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Saturday May 19, 2012A 'Monumental Win' for O'Leary, Gators' Third-Year Lacrosse Program

Scott Carter
By SCOTT CARTER
GatorZone.com Senior Writer

GAINESVILLE, Fla. – That patch of land filled mostly with trees and sand that Amanda O'Leary saw five years ago when she first visited the UF campus is all grown up.

On Saturday afternoon, in that very same spot where Gators athletic director Jeremy Foley once showed O'Leary where Florida's future lacrosse stadium would be, a minor earthquake rumbled below.

The Gators were on their way to the Final Four. Yes, the same Gators who didn't even play their first game until Feb. 20, 2010.

It took all of 59 games, a lifespan that has gone from infant to adult in less time than it takes many human infants to dispatch of diapers.

The Gators are only the second program in the 30-year history of the NCAA women's lacrosse tournament – and first since the format went to 16 teams – to advance to the Final Four in only its third season.

They did it loudly, thumping Penn State 15-2 in one of the program's most dominating performances from start to finish.

"This was 60 minutes of great lacrosse for Florida,'' O'Leary said.

Gators freshman Shannon Gilroy scored two quick goals, and after Penn State trimmed the lead to 2-1, Florida surged ahead 7-1 and never looked back, holding the Nittany Lions without a goal for more than 16 minutes during one stretch of the first half.

They could have started packing their bags for Stony Brook, N.Y. – site of next weekend's Final Four – at halftime. The Gators advanced to face Syracuse, a 17-16 winner over North Carolina on Saturday.

It was complete domination.

The Gators won draws, ground balls, and limited Penn State's scoring opportunities. They also got another stellar effort in goal by keeper Mikey Meagher.

Afterward, they celebrated the 45th win in school history like none of the ones before.

"This feels amazing,'' Meagher said. "We definitely don't want to stop now."

The Gators had the eye of the tiger from the very beginning. Kitty Cullen, who had two goals and an assist Saturday, was partly driven by the memory of what happened a year ago.

Florida (19-2) nearly rocked the lacrosse community by making it to the Final Four in Year 2. However, a loss to Duke at home ended the Gators' season and lit a fire within.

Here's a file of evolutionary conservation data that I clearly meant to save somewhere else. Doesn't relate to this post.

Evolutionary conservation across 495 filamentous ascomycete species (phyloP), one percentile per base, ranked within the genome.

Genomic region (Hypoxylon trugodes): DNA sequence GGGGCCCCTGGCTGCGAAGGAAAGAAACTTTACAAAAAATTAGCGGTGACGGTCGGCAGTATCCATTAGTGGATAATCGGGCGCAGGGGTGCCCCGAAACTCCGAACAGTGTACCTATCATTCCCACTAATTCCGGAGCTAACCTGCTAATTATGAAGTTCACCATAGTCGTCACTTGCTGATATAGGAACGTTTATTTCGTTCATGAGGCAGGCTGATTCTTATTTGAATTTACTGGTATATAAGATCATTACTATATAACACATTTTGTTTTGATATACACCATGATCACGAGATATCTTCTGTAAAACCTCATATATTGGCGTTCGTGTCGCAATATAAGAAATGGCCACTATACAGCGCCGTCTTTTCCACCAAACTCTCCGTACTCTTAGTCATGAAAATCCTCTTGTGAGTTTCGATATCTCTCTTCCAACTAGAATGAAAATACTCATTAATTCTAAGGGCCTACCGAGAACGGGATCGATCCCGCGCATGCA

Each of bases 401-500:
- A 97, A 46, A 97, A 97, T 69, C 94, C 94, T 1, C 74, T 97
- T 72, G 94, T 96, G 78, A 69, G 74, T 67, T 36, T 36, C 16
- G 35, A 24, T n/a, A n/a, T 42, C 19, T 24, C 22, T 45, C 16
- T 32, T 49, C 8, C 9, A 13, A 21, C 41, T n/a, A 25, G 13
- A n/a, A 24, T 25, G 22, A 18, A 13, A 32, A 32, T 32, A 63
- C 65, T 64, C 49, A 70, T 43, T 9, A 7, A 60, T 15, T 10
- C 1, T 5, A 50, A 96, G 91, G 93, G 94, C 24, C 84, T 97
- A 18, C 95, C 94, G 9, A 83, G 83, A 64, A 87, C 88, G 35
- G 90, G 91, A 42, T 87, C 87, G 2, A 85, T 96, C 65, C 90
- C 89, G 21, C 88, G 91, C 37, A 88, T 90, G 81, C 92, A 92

"I remember sitting in this exact spot last year just being so upset thinking, 'we could have done this, we could have done that, we could be going to the Final Four,' '' Cullen recalled.

Cullen often was reminded of the ultimate goal this season by family and friends who told her that they had already booked rooms in Stony Brook for this year's Final Four.

They won't have to cancel those reservations.

Penn State goalkeeper Dana Cahill was the American Lacrosse Goalkeeper of the Year. She never had a chance against a fired up Florida team that outshot the Nittany Lions by a whopping 34-12 margin.

Cahill posed with her teammates for some posterity photos after the final game of her career. During the game there wasn't much to remember other than her 13 saves.

"They are a great team, you can't deny that,'' Cahill said. "With a team like that – and it showed today – they just never stop."

Making matters worse for Penn State was the absence of leading scorer Maggie McCormick, who was out with an injury. Still, that might not have mattered much with Florida playing at such a high level.

This was the Gators playing at their best.

Meagher received messages from friends back home in Liverpool, N.Y., all week wishing the Gators good luck. Many of them aren't lacrosse fans and don't quite understand how unique what the Gators have done in their brief existence is.

"They can't believe how great a team we are in such a short amount of time,'' Meagher said. "It's just incredible."

In many ways it really is.

Third-year programs aren't supposed to do what the Gators have done. O'Leary won a national title as a player at Temple – beating Penn State in 1988.

She won a national championship at Maryland as an assistant coach. Now, after 14 years at Yale and three at Florida, O'Leary will try to win her first national championship as a head coach.

"This was a monumental win for us,'' she said. "We have been preparing for this since we lost to Duke in the same round last year."

O'Leary credited the Gators with playing full of heart and passion on Saturday. They also got it done physically; executing the offensive game plan installed by assistant coaches Erica LaGrow and Caitlyn McFadden to perfection.

Defensively, Florida gave the Nittany Lions little room to maneuver. It was the kind of performance that will have the baby Gators as a favorite in New York.

"All the pieces to the puzzle just fit today,'' O'Leary said.

Next stop, Stony Brook.

That seems a long way from that empty field Foley showed O'Leary five years ago.

"It's exciting, it's wonderful, but I think it's more of a testament to the University of Florida, to Jeremy Foley, to these young ladies, to our coaching staff, to our support staff,'' she said. "It's a whole group of individuals. It's not just one person who decides, 'OK, we're going to make it to the Final Four.' It starts at the top and it goes all the way down.

"It's a tremendous accomplishment, one I'm incredibly, incredibly, proud of, but we have some more work to do. I hope that I can stand up here in a little while and say this wasn't the most proud moment."

 

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